BARANKOVA, Russia — Dogs rescued from Olympic Park who have been living in pens with mud floors and exposed to the elements now have a much better temporary home.
A metal structure with a concrete floor — about the length of a football field — has been built on the side of this mountain about 30 minutes from downtown Sochi. The building can house up to 250 dogs, some of which were moving in on Thursday.
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This is PovoDog, a dog shelter funded by Russian billionaire Oleg Deripaska, who has nine dogs himself. Nadezhda Mayboroda, who heads the shelter, said that, long after the Winter Games are over, she hopes to continue working to find homes for the dogs at this shelter.
The problem is not something that the shelter can fix," she said. "We need more education (about the stray dog problem.) But that takes time."
There are two other shelters at this location, one operated by the Russian government, and another by an animal activist, Gontareva Ekaterina.
As for PovoDog, which currenly has about 100 dogs and takes in about 5 per day, the main objective is to place as many dogs as possible with Russians, said Irina Pashinkina, a shelter volunteer.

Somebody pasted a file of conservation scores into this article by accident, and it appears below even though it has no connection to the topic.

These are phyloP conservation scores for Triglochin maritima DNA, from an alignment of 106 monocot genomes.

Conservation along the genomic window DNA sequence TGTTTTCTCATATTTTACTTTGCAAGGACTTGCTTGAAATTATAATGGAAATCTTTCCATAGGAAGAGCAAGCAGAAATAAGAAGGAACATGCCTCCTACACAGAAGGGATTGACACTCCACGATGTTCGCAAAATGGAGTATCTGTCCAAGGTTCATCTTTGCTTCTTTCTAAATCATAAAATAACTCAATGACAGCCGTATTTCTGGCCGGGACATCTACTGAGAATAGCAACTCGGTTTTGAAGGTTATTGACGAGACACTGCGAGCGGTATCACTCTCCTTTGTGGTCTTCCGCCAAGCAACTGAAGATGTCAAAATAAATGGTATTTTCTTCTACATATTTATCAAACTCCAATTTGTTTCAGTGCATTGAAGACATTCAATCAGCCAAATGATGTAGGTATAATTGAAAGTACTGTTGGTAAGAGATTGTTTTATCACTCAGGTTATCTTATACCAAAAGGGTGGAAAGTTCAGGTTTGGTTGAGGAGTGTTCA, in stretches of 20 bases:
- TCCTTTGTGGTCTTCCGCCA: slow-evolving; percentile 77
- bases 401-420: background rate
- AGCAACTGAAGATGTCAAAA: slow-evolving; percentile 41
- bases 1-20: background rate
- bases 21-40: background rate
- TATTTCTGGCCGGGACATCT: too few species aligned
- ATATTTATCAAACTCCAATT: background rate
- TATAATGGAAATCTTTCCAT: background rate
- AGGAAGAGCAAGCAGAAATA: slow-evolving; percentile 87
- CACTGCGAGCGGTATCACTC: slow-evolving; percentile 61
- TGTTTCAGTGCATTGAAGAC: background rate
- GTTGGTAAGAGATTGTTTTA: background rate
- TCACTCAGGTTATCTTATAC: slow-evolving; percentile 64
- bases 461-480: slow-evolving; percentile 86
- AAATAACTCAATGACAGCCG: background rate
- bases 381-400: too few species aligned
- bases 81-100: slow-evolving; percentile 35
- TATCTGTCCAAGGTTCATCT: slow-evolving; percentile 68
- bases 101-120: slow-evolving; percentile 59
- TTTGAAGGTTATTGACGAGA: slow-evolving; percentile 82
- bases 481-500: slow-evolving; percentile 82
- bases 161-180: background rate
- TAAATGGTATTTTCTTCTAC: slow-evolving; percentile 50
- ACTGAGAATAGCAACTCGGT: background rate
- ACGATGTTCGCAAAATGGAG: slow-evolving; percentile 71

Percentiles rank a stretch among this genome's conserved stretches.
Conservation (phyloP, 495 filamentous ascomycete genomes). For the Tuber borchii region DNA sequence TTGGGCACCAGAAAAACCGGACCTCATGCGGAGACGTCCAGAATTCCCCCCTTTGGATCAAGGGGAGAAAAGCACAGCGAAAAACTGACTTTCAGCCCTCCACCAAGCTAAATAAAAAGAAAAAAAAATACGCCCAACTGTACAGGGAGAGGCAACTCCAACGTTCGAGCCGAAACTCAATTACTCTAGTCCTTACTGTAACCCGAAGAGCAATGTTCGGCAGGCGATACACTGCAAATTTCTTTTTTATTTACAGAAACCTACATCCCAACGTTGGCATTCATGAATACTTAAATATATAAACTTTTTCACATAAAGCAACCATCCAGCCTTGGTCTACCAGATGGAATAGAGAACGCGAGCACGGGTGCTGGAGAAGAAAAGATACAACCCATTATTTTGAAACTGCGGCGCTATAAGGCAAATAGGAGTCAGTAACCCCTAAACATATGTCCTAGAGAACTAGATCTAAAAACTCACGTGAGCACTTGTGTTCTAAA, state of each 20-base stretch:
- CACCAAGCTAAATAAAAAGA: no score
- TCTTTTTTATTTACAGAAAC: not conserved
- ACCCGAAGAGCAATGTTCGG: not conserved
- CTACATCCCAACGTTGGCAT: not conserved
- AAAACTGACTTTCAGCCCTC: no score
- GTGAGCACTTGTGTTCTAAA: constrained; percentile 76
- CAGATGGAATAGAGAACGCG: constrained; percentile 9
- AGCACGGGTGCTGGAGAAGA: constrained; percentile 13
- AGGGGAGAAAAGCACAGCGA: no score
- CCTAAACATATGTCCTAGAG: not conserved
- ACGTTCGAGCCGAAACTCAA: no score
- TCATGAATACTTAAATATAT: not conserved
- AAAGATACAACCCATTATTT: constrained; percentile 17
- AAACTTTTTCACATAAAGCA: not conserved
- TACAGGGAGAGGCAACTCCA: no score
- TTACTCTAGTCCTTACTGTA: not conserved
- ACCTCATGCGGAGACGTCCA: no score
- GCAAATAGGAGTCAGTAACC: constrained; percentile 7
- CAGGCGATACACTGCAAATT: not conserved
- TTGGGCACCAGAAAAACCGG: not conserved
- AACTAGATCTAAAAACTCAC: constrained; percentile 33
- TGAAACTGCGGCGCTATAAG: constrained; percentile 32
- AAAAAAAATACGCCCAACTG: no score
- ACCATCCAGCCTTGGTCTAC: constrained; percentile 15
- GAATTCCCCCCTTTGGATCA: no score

"We are really eager to find more people in Russia who would like to have our dogs. We do want the dogs to stay in Russia because they are used to the climate and it is quite difficult for them to travel such a long distance," she said. "But until people (here) want our dogs, we will do our best to shop the dogs anywhere in the world."
American skier Gus Kenworthy discusses the family of stray dogs he is working to adopt from the 2014 Winter Olympics. Gannett
All dogs at the facility are in the process of being vaccinated, Pashinkina said, which will make adoption in foreign countries easier. She said that PovoDog is working with Humane Society International and plans to ship about 100 dogs to the U.S., where they will be distributed to Americans looking to adopt.
Social media has also helped the organization get the word out.
"We started a Facebook page, and had about 4,000 likes in two weeks," said Anastasia Markitan, another shelter volunteer. "We are really trying to use social media channels."
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As things progress with PovoDog, Mayboroda said she will increase her staff from five to at least 10. There are many volunteers who are helping as well, including an animal specialist who has been administering vaccinations.
Though several Olympic athletes have adopted stray dogs from Sochi, none have rescued any from PovoDog. The communications director for the U.S. bobsled and skeleton team adopted a mixed-breed dog from the shelter on Friday.
On Saturday, Vanessa Mae a professional violinist who competed in the ladies giant slalom competition (she competed under the name Vanessa Vanakorn), visited the shelter and spoke with Mayboroda as media followed the pair around. Though Mae, a dog owner, did not adopt any, she picked out two dogs for a friend.